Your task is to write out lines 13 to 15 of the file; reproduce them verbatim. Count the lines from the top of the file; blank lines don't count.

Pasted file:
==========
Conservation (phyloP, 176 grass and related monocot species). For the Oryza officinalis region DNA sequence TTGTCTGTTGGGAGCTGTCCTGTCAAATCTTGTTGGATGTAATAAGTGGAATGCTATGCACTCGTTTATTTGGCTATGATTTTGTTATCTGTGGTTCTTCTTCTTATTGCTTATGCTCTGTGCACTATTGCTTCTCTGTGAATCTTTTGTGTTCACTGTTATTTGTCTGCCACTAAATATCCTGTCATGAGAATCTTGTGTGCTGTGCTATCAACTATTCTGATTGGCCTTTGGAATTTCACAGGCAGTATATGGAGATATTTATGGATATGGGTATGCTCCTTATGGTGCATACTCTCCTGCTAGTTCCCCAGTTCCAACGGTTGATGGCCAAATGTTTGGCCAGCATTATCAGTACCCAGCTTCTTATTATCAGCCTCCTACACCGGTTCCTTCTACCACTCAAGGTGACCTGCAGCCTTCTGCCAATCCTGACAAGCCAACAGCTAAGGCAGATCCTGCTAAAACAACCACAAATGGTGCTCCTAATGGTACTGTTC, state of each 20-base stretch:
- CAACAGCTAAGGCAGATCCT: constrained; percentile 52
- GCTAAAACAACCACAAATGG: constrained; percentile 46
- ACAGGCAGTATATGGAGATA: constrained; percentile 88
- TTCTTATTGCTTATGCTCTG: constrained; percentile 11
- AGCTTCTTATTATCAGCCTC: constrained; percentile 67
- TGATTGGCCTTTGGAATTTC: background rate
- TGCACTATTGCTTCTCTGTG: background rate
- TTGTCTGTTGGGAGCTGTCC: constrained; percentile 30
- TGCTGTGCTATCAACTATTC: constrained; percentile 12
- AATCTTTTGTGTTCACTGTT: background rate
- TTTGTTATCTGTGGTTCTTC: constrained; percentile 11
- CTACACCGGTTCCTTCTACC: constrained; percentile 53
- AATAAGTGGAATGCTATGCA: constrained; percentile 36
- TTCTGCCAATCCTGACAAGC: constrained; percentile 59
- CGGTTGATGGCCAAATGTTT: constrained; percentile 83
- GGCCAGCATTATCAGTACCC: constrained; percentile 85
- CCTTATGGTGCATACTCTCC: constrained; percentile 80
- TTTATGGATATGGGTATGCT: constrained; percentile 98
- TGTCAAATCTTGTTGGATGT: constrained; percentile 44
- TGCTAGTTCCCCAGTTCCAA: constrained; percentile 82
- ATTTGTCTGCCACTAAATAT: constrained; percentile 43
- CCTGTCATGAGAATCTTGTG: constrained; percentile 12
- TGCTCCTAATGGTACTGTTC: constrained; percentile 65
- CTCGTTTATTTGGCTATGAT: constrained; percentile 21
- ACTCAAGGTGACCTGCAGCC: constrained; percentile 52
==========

- CTACACCGGTTCCTTCTACC: constrained; percentile 53
- AATAAGTGGAATGCTATGCA: constrained; percentile 36
- TTCTGCCAATCCTGACAAGC: constrained; percentile 59